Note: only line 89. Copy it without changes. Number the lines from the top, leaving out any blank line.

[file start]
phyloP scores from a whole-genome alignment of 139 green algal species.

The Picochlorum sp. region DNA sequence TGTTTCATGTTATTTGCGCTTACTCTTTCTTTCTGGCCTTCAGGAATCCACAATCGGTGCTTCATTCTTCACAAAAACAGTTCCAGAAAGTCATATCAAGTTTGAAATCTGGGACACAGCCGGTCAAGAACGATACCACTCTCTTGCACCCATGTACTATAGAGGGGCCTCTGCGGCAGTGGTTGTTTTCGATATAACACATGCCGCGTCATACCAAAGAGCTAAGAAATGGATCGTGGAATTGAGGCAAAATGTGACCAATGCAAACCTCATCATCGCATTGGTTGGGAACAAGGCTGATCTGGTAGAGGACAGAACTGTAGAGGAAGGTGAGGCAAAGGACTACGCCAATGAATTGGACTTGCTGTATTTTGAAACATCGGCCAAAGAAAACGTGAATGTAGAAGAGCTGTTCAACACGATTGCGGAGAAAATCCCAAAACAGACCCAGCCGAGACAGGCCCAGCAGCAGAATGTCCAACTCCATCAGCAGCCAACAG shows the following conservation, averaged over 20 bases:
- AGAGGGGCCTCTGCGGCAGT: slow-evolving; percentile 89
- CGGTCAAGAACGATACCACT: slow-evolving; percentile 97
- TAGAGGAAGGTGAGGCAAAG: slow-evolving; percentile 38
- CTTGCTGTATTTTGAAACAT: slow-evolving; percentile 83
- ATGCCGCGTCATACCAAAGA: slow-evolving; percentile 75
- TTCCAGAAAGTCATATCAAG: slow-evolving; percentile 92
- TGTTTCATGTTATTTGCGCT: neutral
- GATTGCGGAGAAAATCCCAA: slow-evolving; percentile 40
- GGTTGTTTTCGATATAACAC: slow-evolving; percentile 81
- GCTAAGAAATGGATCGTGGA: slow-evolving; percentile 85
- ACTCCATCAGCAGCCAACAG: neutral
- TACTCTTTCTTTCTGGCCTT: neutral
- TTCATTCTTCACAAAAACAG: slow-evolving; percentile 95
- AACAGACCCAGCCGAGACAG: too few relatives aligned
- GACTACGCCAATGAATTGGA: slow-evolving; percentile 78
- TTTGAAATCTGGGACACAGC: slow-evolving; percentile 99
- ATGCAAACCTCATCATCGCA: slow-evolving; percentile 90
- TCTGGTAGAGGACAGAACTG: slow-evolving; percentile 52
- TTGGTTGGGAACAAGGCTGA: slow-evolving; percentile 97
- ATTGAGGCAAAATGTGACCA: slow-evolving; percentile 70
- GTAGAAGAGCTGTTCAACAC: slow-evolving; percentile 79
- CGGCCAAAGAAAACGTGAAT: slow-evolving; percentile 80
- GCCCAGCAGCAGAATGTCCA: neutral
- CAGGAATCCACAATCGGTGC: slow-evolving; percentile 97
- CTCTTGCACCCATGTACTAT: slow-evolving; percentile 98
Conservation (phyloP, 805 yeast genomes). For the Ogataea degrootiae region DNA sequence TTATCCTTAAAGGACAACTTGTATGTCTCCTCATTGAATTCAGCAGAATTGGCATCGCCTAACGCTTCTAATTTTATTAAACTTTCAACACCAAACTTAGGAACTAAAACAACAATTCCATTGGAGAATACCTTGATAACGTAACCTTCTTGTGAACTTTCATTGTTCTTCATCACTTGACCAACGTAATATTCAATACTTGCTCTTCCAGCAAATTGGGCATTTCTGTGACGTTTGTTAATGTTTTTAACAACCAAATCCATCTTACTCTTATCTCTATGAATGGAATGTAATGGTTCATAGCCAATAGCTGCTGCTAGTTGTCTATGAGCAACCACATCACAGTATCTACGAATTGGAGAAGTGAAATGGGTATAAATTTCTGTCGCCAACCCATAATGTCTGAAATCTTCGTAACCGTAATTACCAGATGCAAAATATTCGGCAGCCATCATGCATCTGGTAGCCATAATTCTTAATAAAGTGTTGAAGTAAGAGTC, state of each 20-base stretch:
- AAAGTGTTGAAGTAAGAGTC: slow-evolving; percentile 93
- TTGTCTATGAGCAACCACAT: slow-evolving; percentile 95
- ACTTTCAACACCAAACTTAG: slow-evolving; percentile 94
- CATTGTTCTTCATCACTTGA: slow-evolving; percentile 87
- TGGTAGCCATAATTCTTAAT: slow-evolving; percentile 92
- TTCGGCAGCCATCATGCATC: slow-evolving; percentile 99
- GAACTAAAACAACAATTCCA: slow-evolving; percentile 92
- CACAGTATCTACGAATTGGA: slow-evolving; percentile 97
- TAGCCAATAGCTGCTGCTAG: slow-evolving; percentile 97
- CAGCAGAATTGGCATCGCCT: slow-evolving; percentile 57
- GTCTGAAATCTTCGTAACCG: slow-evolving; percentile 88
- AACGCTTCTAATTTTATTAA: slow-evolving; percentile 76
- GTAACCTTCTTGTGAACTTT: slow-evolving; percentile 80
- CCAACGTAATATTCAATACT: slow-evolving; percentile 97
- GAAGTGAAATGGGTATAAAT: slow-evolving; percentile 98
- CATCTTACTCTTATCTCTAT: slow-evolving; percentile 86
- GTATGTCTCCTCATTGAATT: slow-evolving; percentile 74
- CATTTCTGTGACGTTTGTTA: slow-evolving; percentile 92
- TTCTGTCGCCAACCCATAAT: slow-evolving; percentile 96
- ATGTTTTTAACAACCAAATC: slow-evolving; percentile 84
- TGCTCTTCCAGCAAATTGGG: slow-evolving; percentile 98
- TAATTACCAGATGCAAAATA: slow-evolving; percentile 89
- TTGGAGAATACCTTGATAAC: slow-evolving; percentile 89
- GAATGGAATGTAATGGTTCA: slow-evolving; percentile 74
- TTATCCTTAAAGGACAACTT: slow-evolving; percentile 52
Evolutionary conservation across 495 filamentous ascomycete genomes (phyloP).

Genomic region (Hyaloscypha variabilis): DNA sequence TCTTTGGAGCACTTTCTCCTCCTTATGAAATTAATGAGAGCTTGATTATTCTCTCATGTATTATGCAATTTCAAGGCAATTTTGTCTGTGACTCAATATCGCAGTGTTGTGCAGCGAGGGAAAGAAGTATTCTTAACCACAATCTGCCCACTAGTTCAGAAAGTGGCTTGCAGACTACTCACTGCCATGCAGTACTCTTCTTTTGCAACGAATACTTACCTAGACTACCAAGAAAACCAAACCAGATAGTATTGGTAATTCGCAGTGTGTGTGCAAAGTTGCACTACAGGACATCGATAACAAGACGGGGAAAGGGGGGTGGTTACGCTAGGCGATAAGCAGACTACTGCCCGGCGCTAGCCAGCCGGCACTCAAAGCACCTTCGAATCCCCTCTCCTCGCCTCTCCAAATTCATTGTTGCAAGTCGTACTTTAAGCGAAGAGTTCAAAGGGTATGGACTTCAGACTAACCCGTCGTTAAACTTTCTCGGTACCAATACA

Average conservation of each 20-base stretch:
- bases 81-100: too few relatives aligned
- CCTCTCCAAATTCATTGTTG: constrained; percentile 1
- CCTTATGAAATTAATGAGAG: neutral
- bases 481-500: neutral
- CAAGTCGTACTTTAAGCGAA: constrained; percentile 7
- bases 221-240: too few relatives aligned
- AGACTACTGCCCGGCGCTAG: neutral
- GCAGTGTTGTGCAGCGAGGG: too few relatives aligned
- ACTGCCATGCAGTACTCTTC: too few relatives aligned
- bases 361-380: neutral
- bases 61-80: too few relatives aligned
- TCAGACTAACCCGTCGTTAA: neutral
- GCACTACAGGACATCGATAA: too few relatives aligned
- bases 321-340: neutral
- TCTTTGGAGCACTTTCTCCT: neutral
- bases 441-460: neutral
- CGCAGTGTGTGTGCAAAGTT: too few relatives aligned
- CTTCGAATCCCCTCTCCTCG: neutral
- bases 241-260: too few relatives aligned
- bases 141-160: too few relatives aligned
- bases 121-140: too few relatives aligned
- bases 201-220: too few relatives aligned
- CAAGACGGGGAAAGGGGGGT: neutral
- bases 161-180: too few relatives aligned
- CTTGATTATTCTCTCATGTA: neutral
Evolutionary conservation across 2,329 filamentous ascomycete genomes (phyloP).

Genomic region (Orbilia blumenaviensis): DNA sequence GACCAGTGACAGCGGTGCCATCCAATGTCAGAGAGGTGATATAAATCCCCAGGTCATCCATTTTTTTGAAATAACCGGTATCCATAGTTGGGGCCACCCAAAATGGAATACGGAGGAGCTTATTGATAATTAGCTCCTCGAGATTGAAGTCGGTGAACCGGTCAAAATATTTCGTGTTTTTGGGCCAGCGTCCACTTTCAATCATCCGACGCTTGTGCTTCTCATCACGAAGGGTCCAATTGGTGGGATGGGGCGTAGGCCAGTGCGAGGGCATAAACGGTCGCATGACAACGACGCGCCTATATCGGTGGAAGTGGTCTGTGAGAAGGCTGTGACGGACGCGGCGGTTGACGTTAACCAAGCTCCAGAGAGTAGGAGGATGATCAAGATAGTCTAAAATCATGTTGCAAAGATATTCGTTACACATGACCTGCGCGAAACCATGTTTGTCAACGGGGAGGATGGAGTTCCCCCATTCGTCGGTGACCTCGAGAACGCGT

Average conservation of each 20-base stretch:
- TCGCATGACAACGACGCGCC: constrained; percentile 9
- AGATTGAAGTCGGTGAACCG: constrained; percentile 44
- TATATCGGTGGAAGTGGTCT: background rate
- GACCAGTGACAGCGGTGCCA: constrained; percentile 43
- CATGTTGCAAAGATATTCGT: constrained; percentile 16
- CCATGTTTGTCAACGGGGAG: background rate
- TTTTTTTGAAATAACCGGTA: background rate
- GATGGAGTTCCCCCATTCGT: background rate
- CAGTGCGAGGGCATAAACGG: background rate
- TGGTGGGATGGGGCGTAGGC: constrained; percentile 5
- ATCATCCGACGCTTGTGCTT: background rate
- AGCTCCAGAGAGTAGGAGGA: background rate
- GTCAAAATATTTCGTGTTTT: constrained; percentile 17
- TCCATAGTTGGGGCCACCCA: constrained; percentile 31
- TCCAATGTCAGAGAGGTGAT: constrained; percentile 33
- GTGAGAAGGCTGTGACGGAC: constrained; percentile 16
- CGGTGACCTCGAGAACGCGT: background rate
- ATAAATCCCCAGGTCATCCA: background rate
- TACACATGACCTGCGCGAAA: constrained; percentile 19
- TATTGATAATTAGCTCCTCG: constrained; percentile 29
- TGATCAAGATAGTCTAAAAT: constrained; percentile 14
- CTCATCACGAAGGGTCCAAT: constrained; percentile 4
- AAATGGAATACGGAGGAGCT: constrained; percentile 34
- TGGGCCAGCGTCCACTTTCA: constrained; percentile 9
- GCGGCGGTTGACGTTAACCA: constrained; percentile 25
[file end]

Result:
- CATGTTGCAAAGATATTCGT: constrained; percentile 16